It looks like you're using an Ad Blocker.
Please white-list or disable AboveTopSecret.com in your ad-blocking tool.
Some features of ATS will be disabled while you continue to use an ad-blocker.
Little-known fact: Obama's failed stimulus program cost more than the Iraq war
By: Mark Tapscott
Editorial Page Editor
08/23/10 11:32 AM EDT
Expect to hear a lot about how much the Iraq war cost in the days ahead from Democrats worried about voter wrath against their unprecedented spending excesses.
The meme is simple: The economy is in a shambles because of Bush's economic policies and his war in Iraq. As American Thinker's Randall Hoven points out, that's the message being peddled by lefties as diverse as former Clinton political strategist James Carville, economist Joseph Stiglitz, and The Nation's Washington editor, Christopher Hayes.
The key point in the mantra is an alleged $3 trillion cost for the war. Well, it was expensive to be sure, in both blood and treasure, but, as Hoven notes, the CBO puts the total cost at $709 billion. To put that figure in the proper context of overall spending since the war began in 2003, Hoven provides this handy CBO chart showing the portion of the annual deficit attributable to the conflict:
But there is much more to be said of this data and Hoven does an admirable job of summarizing the highlights of such an analysis:
* Obama's stimulus, passed in his first month in office, will cost more than the entire Iraq War -- more than $100 billion (15%) more.
* Just the first two years of Obama's stimulus cost more than the entire cost of the Iraq War under President Bush, or six years of that war.
* Iraq War spending accounted for just 3.2% of all federal spending while it lasted.
* Iraq War spending was not even one quarter of what we spent on Medicare in the same time frame.
* Iraq War spending was not even 15% of the total deficit spending in that time frame. The cumulative deficit, 2003-2010, would have been four-point-something trillion dollars with or without the Iraq War.
* The Iraq War accounts for less than 8% of the federal debt held by the public at the end of 2010 ($9.031 trillion).
* During Bush's Iraq years, 2003-2008, the federal government spent more on education that it did on the Iraq War. (State and local governments spent about ten times more.)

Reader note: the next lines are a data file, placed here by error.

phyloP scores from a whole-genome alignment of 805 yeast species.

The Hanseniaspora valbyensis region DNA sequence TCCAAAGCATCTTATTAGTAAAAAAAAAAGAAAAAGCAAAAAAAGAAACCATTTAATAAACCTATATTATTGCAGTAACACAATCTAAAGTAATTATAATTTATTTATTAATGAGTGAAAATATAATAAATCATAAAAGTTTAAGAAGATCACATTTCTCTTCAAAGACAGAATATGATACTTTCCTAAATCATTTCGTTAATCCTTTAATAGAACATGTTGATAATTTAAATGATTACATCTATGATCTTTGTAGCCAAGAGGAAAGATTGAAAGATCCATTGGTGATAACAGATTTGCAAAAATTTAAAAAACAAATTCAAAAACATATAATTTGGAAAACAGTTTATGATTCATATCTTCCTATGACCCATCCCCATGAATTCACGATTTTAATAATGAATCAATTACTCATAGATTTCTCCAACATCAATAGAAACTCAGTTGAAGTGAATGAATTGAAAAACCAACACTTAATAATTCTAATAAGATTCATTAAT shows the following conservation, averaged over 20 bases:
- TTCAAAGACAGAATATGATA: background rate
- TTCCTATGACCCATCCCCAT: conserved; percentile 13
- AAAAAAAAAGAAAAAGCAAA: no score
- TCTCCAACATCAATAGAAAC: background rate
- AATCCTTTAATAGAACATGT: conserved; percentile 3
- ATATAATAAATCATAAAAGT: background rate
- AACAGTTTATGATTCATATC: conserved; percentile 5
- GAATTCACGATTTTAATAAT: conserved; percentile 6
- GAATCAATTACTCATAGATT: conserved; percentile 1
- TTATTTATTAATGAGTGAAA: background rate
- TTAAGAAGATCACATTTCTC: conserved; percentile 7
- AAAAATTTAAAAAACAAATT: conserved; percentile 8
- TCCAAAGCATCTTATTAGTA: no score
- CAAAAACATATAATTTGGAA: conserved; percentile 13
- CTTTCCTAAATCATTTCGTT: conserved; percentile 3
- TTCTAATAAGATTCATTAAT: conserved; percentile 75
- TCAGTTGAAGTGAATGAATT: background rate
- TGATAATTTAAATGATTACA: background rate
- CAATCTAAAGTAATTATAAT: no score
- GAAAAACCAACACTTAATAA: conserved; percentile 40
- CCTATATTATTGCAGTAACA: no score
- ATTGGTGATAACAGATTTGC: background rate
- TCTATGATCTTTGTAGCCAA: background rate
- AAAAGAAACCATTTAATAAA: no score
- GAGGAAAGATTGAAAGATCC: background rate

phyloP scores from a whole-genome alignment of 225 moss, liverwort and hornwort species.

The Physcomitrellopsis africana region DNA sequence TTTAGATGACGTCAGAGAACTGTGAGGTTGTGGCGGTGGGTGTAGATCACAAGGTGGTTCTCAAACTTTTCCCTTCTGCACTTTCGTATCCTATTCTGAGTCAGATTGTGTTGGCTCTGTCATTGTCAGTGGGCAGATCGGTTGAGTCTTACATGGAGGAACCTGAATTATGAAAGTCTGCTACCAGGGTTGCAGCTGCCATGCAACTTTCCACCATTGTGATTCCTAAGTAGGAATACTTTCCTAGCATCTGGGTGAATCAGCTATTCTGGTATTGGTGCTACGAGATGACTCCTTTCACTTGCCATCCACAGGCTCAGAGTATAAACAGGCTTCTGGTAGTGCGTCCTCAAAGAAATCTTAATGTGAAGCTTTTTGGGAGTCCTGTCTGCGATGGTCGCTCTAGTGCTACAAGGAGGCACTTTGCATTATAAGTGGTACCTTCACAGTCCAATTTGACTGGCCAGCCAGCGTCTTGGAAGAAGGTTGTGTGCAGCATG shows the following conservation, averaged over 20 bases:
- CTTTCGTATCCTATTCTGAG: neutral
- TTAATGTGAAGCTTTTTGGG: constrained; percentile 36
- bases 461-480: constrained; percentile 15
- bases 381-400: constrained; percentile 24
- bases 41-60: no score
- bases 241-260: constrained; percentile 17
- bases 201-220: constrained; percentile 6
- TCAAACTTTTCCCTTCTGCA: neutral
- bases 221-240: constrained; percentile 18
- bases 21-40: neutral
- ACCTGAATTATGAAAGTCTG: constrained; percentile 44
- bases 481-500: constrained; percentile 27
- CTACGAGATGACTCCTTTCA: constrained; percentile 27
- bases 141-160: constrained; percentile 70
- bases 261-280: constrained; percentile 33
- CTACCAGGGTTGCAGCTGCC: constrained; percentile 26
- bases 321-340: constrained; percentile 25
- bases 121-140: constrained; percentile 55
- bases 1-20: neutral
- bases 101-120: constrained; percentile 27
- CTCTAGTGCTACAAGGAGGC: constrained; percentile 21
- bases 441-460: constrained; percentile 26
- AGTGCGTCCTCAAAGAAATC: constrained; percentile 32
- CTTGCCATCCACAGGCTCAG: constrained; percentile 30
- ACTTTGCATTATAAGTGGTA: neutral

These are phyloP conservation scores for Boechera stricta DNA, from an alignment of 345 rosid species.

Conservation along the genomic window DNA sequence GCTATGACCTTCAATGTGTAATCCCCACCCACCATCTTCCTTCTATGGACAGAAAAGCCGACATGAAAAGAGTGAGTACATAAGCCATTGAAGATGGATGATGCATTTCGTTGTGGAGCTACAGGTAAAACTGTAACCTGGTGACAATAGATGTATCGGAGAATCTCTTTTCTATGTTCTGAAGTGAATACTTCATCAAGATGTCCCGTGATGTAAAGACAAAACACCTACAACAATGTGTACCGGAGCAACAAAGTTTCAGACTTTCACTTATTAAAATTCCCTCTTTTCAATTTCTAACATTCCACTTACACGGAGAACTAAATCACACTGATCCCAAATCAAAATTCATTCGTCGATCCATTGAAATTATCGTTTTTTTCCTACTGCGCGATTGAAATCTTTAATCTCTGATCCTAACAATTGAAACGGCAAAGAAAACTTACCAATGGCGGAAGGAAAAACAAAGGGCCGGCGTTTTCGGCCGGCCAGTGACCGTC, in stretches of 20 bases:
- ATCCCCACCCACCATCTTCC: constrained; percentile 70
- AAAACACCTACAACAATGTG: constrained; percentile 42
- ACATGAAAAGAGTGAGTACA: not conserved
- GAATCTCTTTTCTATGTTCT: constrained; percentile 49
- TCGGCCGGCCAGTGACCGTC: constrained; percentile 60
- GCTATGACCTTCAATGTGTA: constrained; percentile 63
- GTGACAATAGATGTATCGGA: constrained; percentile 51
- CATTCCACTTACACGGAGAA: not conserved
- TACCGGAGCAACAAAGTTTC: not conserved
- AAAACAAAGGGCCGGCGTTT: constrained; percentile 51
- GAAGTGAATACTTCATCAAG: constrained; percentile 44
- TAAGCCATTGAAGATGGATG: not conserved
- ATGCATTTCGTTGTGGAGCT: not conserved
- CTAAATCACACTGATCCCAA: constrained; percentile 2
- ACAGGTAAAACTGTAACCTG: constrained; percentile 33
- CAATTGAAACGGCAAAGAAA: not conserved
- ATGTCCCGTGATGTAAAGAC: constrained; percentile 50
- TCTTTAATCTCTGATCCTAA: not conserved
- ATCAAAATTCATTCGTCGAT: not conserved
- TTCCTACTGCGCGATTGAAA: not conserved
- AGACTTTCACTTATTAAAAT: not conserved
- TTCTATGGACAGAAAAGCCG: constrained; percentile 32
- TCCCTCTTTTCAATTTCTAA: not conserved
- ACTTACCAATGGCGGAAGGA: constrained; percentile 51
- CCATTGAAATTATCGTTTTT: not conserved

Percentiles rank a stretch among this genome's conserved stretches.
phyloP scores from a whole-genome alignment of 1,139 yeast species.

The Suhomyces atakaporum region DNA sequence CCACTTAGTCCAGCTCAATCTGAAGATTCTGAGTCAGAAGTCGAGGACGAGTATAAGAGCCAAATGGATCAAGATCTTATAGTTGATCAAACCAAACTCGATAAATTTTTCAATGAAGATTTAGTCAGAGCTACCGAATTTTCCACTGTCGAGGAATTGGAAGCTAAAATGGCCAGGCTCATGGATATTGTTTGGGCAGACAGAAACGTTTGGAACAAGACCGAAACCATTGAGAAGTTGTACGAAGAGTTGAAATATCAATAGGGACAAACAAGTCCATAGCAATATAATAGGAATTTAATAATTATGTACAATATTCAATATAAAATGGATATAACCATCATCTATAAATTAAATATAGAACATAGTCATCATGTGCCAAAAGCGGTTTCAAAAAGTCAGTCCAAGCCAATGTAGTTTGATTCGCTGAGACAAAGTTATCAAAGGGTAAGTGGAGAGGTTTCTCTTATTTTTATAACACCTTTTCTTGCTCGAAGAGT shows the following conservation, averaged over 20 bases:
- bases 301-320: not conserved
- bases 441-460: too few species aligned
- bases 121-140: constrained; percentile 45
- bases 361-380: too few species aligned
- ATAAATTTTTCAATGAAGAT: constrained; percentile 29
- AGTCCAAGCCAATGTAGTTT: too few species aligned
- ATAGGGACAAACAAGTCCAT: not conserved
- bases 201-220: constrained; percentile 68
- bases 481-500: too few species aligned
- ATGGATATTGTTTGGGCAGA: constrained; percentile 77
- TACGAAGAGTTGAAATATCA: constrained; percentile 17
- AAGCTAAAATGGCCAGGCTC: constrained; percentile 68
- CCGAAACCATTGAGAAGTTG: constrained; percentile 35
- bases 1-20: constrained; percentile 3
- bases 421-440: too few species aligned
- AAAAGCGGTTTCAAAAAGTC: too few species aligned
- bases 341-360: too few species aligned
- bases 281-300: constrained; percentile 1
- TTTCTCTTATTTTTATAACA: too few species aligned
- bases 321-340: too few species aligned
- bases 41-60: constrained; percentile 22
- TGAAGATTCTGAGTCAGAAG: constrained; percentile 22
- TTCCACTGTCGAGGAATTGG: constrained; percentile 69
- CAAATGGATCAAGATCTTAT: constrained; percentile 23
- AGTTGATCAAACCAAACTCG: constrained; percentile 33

Just some handy facts to recall during coming weeks as Obama and his congressional Democratic buddies get more desperate to put the blame for their spending policies on Bush and the war in Iraq. For more from Hoven, go here.
Originally posted by russ212
this information would have never got out. The government has done a great job of pulling it over the American people's eye. Everyday I hear people telling me that the Iraq war cost more than Obama's stimulus plan. I have showed them facts but they won't listen. They refer me to bias sites like resistwar.com or something like that. Here is more proof of the incompetence of our loser and chief, as well as all of the congress and the senate.
Throw them out on their butts this November, and lets get Obama out in 2012. It is time to get some integrity back into government.
[edit on 24-8-2010 by russ212]
Originally posted by Kaploink
I really wish we had a liberal media in this country. We only have a right central media who focuses on entertainment news and a far right media which focuses on fantasy.
Sadly, to get actual news we have to go to foreign news sources like the BBC.
This provision was a big factor in the eventual passage the EESA. It gives the taxpayer the opportunity to “be repaid.” The recoupment provision requires the Director of the Office of Management and Budget to submit a report on TARP’s financial status to Congress five years after its enactment. If TARP has not been able to recoup its outlays through the sale of the assets, the Act requires the President to submit a plan to Congress to recoup the losses from the financial industry. Theoretically, this prevents TARP from adding to the national debt. The use of the term “financial industry” in the provision leaves open the possibility that such a plan would involve the entire financial sector rather than only those institutions that availed themselves of TARP.